Hi friends -
When I first got sick, I fell into a black hole. After my first 3-week hospital stay in August of 2009, I was released and told not to return, that I had four months to live and there was nothing that I could do for myself, nothing they could do for me, and if there was anything I had always wanted to do, that I should do it now and put my affairs in order.
As they wheeled me out of the hospital, complete with an oxygen tank (my esophageal varices had burst and I had gone “code blue”, which means I experienced cardiac arrest and flatlined), Melisa was reading the discharge papers. She asked the nurse “what is ESLD?” The nurse said, “that stands for End-Stage Liver Disease, that’s what Dan has.” After three weeks of fighting for my life, it was the first time we heard what was actually going on with me. No one had given this diagnosis before, and hearing the words “end-stage” was immediately frightening.
Previously, I had been fighting my health issues with natural homeopathic remedies, all to no avail. I tried it all: colloidal silver, n-acetyl cysteine, milk thistle, dandelion root (even searching it out fresh from a local organic farmer), I had been injected with large doses of Lasix (a diuretic, also used in race horses, where the term ’piss like a race horse’ originated) and I had been through oxygenation therapy for my blood, special infrared light and far-out radio frequency treatments, and many other unsuccessful, even “quack” (with no scientific evidence that they work) treatments.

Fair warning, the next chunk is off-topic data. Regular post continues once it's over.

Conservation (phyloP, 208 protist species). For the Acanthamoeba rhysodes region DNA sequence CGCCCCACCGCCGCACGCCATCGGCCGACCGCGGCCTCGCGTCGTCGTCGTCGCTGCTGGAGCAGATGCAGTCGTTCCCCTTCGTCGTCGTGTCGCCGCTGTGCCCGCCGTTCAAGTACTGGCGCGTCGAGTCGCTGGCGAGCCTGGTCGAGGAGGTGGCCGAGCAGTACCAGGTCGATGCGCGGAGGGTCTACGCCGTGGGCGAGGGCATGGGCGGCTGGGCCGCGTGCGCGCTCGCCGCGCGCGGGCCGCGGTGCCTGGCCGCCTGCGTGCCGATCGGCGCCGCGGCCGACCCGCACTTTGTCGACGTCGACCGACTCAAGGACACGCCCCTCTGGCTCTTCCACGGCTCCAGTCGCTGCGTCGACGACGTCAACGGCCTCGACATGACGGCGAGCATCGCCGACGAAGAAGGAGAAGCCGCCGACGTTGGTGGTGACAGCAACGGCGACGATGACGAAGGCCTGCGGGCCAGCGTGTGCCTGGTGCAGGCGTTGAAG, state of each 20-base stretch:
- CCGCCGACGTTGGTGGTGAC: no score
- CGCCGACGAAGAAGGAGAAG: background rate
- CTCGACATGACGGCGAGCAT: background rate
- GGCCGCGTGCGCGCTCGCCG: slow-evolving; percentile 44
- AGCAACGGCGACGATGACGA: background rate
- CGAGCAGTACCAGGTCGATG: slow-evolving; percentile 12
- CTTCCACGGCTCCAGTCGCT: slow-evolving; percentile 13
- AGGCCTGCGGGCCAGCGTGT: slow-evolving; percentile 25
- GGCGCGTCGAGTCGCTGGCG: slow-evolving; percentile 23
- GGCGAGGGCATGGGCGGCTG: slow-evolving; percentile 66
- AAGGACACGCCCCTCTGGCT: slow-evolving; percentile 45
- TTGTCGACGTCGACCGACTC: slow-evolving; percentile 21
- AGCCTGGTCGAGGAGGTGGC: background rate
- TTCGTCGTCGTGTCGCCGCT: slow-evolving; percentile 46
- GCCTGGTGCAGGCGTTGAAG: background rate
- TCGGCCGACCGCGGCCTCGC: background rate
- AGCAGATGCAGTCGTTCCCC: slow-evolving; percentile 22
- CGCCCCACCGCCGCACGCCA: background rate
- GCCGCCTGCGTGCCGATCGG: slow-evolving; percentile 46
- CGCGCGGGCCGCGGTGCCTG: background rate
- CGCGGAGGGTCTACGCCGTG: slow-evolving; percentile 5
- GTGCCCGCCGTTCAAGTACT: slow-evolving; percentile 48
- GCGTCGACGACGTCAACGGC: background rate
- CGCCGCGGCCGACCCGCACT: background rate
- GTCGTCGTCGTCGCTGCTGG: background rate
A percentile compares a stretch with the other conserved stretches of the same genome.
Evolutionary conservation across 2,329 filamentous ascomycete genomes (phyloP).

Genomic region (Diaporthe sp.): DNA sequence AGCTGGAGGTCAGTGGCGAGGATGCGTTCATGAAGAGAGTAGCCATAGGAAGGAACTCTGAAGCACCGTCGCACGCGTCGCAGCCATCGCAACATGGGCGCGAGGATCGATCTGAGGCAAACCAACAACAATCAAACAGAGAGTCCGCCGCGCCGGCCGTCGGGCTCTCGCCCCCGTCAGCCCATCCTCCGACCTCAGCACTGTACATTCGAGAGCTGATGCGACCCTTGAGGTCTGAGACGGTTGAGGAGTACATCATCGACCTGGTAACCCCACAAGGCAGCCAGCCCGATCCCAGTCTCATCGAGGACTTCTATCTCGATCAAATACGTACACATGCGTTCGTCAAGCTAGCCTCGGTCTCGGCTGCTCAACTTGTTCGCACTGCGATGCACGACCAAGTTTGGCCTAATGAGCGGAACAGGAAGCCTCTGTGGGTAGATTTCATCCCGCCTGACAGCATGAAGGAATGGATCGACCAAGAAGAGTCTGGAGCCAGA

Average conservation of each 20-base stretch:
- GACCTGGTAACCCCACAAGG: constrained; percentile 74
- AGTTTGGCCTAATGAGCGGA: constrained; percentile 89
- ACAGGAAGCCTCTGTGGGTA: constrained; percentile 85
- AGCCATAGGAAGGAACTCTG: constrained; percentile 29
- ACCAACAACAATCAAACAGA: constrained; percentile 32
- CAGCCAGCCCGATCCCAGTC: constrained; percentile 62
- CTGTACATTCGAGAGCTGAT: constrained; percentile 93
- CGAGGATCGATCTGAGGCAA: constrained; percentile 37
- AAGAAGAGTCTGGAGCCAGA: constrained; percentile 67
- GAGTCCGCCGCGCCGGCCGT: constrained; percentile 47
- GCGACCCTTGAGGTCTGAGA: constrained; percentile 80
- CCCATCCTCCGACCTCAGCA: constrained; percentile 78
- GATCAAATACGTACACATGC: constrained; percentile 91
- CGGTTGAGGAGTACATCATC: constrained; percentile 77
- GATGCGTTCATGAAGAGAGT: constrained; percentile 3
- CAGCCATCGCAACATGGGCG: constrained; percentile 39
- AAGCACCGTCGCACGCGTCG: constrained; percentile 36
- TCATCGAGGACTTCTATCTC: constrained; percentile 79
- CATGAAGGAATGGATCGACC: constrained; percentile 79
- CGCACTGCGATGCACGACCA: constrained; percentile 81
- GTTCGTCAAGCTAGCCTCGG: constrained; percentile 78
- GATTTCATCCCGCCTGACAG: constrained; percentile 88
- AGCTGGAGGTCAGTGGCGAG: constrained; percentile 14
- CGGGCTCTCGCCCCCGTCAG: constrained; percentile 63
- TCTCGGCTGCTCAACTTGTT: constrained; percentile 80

Those treatments gave way to paracentesis, where they insert a needle into the abdomen, the needle attached to a flex tube which is attached to a vacuum bottle, and withdraw fluids from your belly. At first, this was done in the doctor’s office (with no ultrasound available, which poses it’s own risks), and later at an outpatient facility. At that facility, they withdrew 16 liters of fluid on a Friday afternoon. That turned out to be way too much, and I barely survived the weekend. When I called the facility, they said they don’t do follow-up care, they only do the procedure. Of course, my naturopath D.O. doctor was gone for the weekend, probably buying a new car with the money I had already paid him, or at least out playing golf, so we were left alone and fighting blindly for my life. I experienced severe shock and barely made it until Monday.
Anyway, five or six days after being discharged from the hospital, Melisa was able to secure an appointment, due to her constant vigilance in calling, checking on, and begging for cancellations, at California Pacific Medical Center (CPMC) in San Francisco, for the next day.
We borrowed my brother’s SUV, put a mattress in the back, where I crawled in with my oxygen bottle and got as comfortable as I could for the normally 4 1/2 hour ride to CPMC. 6 1/2 hours later we arrived, found a hotel, checked in, and were at the hospital the next morning. I was expecting to discuss how I might be considered for a liver transplant.
Within a short time of meeting the doctor, he recommended they start some testing right away, especially since we had come so far to get there, that it would take a couple of days, and then I could go home.